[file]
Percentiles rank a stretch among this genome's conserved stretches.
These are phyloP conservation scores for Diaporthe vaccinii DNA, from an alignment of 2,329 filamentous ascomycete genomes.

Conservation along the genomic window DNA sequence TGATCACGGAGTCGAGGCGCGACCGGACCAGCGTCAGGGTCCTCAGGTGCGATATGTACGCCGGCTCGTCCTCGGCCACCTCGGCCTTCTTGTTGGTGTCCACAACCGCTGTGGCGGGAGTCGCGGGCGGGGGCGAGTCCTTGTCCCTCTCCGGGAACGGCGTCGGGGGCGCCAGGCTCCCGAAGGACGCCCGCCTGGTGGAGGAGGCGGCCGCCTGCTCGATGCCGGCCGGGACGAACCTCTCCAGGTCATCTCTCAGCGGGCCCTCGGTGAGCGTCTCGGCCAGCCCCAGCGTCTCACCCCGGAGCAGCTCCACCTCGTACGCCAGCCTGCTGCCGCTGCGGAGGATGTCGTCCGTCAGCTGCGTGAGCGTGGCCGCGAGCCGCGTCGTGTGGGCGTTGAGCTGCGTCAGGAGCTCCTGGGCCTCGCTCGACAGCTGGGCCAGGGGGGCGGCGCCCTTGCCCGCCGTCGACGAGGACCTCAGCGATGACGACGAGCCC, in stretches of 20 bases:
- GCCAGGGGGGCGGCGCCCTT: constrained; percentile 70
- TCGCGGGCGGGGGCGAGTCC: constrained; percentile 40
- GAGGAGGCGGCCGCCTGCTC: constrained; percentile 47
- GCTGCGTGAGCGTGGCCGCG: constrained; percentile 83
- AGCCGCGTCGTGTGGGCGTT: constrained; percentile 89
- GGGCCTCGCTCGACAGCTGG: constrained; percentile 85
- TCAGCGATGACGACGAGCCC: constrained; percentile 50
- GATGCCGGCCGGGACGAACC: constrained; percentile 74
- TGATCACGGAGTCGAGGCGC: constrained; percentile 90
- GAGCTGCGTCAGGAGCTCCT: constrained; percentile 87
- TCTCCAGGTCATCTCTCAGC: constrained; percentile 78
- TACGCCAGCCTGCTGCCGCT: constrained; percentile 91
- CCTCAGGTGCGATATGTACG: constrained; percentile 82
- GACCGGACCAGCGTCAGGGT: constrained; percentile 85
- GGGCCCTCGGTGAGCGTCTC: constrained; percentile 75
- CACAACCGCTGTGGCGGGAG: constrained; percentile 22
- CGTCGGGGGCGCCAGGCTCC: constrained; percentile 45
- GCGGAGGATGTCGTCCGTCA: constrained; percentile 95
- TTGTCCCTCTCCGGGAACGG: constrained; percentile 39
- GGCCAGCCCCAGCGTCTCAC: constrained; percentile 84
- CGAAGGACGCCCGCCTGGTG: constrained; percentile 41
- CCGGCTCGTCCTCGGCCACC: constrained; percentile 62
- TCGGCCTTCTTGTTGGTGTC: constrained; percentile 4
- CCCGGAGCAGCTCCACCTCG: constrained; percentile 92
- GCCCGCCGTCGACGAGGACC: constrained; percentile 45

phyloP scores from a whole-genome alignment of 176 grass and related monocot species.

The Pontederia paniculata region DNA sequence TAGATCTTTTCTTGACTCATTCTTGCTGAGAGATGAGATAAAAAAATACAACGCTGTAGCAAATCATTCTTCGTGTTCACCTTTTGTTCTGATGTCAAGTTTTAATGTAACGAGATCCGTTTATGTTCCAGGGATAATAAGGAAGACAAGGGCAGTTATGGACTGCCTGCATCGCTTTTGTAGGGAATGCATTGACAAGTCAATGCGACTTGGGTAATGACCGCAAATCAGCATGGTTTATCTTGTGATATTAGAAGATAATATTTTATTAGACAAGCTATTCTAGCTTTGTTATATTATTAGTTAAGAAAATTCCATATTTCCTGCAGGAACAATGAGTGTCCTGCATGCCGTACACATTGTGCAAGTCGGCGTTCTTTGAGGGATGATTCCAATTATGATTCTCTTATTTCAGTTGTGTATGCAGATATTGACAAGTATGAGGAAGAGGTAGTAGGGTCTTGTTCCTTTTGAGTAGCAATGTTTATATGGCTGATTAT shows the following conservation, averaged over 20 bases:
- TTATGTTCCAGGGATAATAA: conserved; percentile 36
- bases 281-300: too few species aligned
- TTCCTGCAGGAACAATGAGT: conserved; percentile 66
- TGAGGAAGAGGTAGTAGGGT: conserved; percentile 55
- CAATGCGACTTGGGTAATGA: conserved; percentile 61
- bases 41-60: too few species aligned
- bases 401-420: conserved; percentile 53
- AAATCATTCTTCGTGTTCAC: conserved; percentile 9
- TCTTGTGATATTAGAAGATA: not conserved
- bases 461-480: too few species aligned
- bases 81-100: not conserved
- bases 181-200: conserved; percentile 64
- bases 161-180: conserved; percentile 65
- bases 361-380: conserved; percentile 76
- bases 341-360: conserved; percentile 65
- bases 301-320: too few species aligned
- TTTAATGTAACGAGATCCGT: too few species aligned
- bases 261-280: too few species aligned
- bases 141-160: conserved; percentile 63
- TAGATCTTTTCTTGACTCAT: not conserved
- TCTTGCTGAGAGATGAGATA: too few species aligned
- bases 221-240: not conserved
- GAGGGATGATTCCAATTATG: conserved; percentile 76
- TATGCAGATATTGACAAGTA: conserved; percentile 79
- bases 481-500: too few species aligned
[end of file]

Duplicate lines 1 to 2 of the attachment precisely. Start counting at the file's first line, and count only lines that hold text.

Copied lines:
Percentiles rank a stretch among this genome's conserved stretches.
These are phyloP conservation scores for Diaporthe vaccinii DNA, from an alignment of 2,329 filamentous ascomycete genomes.